Creator, Inside Job, Netflix
Shion Takeuchi, the creator and showrunner of Netflix’s upcoming animated series Inside Job, knew she wanted to pursue a career in animation when she saw her first pencil test at the School of Visual Arts’ summer program. “It was incredible to see my drawings brought to life, and up until then I really had no concept that you could make a living as an artist in animation,” says the talented 31-year old. “After that, I immediately began plotting on my campaign to ask my parents if I could go to art school. Luckily, they were very supportive!”
After studying character animation at CalArts, Takeuchi landed a job as a storyboard artist on Cartoon Network’s popular series Regular Show,
which led to more opportunities on shows such as Gravity
Falls, We Bare Bears and Disenchantment, as well as story
artist gigs on Pixar’s Monsters
University and Inside Out.
The inspiration for her upcoming series? “When I came up with the idea for Inside Job,
the 2016 election was around the corner, and it felt like a lot of reality as we knew it was going off the rails,” she recalls.
“In the past, I’d always pictured the classic Shadow Government portrayal as kind of terrifying, all-powerful. I found myself thinking that a nice, stable, hyper-competent shadow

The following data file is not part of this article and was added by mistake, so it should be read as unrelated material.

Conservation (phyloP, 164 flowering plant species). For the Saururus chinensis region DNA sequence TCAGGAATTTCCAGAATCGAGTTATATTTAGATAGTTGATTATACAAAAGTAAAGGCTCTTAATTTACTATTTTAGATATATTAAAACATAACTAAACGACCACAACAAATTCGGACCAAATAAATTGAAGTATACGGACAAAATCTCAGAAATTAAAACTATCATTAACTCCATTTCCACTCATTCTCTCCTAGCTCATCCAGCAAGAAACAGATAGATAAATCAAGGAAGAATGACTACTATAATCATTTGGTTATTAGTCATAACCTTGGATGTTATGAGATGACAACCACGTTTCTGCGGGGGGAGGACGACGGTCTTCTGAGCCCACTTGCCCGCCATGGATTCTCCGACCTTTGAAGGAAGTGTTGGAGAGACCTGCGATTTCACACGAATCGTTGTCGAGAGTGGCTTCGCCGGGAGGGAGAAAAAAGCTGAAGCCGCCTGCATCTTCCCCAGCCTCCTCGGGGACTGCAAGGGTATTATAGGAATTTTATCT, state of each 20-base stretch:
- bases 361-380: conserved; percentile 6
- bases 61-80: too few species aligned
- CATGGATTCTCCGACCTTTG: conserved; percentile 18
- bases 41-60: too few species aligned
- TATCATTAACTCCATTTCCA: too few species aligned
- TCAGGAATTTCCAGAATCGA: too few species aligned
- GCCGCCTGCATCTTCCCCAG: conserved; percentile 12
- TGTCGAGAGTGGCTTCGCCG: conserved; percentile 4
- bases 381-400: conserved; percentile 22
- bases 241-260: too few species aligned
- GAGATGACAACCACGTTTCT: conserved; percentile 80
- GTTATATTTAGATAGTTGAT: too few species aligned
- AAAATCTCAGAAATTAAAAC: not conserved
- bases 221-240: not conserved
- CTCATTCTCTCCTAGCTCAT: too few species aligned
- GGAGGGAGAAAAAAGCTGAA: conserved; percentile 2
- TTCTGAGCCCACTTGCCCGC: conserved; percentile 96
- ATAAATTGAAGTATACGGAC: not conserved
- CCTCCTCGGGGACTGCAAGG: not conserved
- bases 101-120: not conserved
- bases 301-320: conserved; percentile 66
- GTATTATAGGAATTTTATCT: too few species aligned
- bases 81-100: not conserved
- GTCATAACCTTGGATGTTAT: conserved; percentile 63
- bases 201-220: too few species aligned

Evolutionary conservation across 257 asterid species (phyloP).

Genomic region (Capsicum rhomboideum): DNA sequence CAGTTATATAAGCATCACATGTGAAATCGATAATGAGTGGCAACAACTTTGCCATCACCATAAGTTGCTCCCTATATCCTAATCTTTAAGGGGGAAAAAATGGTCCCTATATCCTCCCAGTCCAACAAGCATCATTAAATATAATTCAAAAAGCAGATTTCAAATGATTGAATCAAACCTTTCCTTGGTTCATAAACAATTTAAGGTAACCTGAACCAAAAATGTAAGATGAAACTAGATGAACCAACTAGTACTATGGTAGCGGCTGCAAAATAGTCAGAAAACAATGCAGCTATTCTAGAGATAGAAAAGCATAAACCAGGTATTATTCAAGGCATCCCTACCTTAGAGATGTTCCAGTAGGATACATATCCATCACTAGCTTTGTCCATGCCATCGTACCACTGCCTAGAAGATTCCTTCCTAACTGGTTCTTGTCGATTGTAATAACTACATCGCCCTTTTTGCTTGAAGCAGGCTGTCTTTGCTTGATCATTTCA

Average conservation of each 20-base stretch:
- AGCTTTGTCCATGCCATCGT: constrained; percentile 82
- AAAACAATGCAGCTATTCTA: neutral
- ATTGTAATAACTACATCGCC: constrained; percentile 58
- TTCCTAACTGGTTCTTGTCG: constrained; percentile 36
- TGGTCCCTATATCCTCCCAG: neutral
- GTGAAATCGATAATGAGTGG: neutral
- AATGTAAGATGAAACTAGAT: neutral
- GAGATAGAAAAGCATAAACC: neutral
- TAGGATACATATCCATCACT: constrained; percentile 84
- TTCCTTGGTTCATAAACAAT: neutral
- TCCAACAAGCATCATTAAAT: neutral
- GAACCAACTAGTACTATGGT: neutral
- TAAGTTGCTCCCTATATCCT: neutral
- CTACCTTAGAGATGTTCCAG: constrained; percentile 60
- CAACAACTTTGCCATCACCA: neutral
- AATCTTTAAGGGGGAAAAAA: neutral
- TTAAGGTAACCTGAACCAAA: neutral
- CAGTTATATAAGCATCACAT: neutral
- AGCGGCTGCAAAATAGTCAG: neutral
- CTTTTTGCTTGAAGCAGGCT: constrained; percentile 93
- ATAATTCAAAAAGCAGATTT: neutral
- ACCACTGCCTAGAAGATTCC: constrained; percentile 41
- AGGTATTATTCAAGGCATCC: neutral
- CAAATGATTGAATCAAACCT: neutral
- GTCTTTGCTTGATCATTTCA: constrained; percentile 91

cabal that would seamlessly puppeteer the world order might actually be a comforting thing, which is crazy. Of course, if human beings are going to be in charge of anything it’s going to be a raw, chaotic, hot mess, and then
I thought, that’s a workplace comedy I’d like to watch!”
For Takeuchi, the best thing about being a showrunner is having so many talented people around her. “I love collaborating with my team and seeing the show and characters take on a life of their own,” she says. “That, and the fact that my day is never boring. It can be crazy, amazing, horrible, wonderful — but never boring. Sometimes, a little boring would be nice!”
She says she’s also forever grateful to the women who struggled and fought tooth and nail to break the glass ceiling before her. “People like Brenda Chapman, Lauren Faust, Jennifer Yuh Nelson and countless more
— because the industry I see today is far more welcoming of female creators than ever before,” she notes. “Because of their fight I was lucky to have arrived at a time where I can speak my mind, have a vision that is trusted, and feel safe and valued, which many pioneer women before me never got to. We still have room for improvement as an industry, of course, but I am confident that we are moving in a positive direction.”
What about long-term plans? “When this show is done, I know I will desperately need a vacation, a haircut and some new creative goal to work towards,” she says with a smile. “But I can figure that out later!”